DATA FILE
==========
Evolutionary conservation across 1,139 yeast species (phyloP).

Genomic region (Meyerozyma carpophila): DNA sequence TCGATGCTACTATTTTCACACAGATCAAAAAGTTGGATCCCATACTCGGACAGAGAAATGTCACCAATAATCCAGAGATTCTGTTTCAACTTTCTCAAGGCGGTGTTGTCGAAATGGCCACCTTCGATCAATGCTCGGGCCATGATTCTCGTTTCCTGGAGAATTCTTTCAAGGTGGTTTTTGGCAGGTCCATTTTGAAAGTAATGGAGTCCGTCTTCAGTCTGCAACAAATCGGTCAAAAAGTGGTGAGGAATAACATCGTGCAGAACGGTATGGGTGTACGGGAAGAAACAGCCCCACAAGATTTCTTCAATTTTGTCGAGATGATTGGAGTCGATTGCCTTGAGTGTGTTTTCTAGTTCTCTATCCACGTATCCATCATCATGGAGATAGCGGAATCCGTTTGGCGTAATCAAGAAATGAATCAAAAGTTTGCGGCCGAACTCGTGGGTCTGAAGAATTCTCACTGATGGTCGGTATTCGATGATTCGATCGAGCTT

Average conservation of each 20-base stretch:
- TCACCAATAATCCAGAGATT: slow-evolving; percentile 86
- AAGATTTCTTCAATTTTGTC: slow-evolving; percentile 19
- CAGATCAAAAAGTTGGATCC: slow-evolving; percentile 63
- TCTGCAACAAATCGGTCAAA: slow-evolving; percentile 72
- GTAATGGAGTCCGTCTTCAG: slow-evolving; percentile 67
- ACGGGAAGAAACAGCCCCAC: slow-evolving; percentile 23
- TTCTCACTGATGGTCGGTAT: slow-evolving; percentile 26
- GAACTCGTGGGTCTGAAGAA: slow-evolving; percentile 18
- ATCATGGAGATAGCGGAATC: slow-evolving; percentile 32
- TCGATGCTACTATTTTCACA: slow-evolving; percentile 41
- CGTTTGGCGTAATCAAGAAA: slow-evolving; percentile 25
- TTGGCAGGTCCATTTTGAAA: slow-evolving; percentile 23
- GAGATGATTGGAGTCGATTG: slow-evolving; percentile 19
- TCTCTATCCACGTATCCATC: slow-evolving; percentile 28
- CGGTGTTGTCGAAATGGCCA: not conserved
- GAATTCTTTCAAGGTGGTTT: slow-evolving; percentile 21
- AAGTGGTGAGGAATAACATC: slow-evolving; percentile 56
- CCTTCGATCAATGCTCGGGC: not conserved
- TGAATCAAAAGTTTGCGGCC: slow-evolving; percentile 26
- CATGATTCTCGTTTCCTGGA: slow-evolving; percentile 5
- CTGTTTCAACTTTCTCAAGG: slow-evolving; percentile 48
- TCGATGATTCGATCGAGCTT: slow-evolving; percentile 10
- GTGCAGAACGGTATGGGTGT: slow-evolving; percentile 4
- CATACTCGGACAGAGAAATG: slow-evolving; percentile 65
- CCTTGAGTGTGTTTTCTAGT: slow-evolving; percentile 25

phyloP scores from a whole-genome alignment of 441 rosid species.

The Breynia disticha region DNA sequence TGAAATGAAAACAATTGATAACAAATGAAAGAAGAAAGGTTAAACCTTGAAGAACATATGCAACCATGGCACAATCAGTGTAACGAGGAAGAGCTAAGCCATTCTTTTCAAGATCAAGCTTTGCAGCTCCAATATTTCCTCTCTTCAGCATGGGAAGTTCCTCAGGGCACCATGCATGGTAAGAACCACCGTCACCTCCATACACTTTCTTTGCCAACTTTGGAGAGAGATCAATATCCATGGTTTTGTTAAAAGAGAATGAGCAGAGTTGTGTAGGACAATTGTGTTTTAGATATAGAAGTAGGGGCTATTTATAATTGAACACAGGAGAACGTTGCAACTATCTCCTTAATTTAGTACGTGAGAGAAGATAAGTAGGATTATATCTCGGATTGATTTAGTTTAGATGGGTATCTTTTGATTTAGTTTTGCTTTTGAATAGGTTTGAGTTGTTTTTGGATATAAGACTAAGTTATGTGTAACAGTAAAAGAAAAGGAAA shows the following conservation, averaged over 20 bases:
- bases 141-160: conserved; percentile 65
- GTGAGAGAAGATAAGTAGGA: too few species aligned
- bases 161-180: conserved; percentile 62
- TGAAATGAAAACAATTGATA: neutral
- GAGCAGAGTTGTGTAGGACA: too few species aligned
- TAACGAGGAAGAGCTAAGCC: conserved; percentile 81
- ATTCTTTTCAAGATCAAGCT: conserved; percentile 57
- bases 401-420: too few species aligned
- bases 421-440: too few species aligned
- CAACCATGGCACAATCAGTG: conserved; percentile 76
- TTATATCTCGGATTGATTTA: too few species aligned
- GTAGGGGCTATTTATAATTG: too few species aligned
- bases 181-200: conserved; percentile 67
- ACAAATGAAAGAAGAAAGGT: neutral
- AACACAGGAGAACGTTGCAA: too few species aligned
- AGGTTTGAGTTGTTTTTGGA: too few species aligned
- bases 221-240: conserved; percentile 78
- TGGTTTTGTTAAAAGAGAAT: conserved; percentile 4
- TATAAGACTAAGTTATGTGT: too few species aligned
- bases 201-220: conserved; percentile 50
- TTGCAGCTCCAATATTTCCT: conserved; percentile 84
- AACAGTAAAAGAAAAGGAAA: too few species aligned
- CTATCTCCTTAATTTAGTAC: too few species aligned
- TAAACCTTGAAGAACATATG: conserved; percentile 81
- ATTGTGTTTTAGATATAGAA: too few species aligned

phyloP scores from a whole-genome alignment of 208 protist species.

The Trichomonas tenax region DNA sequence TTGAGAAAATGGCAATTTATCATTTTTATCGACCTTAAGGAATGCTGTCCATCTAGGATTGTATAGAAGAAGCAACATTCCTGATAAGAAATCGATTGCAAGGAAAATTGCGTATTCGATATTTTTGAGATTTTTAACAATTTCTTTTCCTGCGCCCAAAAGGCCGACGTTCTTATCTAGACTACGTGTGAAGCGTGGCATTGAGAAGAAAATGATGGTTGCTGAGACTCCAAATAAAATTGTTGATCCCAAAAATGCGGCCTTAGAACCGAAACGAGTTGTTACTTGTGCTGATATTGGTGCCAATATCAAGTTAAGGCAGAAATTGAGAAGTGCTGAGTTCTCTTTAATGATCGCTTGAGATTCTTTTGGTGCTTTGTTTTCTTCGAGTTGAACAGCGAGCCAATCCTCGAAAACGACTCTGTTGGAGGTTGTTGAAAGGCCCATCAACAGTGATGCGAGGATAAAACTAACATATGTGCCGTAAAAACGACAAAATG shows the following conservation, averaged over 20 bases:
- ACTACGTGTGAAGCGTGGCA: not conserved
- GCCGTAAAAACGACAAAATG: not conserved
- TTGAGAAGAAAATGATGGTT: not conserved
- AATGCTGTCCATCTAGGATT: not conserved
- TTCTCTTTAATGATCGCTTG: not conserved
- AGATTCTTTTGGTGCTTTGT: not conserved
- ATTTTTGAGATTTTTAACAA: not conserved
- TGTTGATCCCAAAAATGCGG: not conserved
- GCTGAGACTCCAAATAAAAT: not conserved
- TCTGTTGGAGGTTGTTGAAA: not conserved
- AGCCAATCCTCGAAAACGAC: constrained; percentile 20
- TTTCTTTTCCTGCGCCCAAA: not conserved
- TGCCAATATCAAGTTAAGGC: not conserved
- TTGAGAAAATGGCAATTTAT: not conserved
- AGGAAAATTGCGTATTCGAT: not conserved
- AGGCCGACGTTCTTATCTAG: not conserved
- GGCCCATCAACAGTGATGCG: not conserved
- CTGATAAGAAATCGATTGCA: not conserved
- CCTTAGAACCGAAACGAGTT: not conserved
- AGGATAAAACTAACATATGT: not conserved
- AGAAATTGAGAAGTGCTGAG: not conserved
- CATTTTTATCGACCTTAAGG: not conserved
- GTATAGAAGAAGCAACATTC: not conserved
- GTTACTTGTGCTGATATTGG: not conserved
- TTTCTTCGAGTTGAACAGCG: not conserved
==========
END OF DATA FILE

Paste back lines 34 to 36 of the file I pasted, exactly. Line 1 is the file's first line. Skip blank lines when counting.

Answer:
- TGAAATGAAAACAATTGATA: neutral
- GAGCAGAGTTGTGTAGGACA: too few species aligned
- TAACGAGGAAGAGCTAAGCC: conserved; percentile 81